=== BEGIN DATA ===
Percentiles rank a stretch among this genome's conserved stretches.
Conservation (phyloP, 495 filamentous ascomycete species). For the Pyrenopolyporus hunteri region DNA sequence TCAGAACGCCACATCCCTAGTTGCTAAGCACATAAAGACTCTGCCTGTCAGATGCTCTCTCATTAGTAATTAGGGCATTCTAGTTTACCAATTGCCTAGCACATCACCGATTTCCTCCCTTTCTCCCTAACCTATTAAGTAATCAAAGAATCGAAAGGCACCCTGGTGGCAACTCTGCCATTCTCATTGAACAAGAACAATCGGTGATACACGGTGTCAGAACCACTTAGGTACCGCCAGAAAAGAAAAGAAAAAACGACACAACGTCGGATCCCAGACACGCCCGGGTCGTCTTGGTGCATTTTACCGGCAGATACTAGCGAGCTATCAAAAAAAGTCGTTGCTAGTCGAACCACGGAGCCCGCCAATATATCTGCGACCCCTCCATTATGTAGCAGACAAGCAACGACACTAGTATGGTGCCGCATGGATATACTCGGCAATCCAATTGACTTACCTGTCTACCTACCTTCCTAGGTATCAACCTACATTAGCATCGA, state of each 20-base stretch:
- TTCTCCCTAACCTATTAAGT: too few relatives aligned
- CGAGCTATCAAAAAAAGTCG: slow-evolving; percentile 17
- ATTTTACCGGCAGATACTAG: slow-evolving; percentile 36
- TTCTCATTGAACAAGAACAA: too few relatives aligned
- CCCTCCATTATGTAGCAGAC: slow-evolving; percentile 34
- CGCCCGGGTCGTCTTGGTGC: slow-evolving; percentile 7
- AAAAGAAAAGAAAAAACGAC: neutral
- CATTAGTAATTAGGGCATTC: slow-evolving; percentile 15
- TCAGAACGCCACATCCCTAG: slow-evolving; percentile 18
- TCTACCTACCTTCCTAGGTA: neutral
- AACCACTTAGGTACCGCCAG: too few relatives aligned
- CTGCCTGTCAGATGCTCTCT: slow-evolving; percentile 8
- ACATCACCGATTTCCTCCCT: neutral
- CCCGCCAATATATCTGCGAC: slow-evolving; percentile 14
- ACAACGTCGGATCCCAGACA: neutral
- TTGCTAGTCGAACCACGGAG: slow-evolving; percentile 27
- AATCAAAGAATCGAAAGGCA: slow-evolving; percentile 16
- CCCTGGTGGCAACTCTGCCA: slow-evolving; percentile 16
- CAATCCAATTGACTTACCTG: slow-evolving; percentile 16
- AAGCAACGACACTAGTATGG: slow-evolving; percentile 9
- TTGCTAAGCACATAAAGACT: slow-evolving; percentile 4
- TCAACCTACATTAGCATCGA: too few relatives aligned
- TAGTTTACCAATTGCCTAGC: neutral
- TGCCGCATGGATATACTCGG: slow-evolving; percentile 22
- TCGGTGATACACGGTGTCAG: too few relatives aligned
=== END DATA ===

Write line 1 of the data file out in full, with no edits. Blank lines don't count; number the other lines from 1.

Percentiles rank a stretch among this genome's conserved stretches.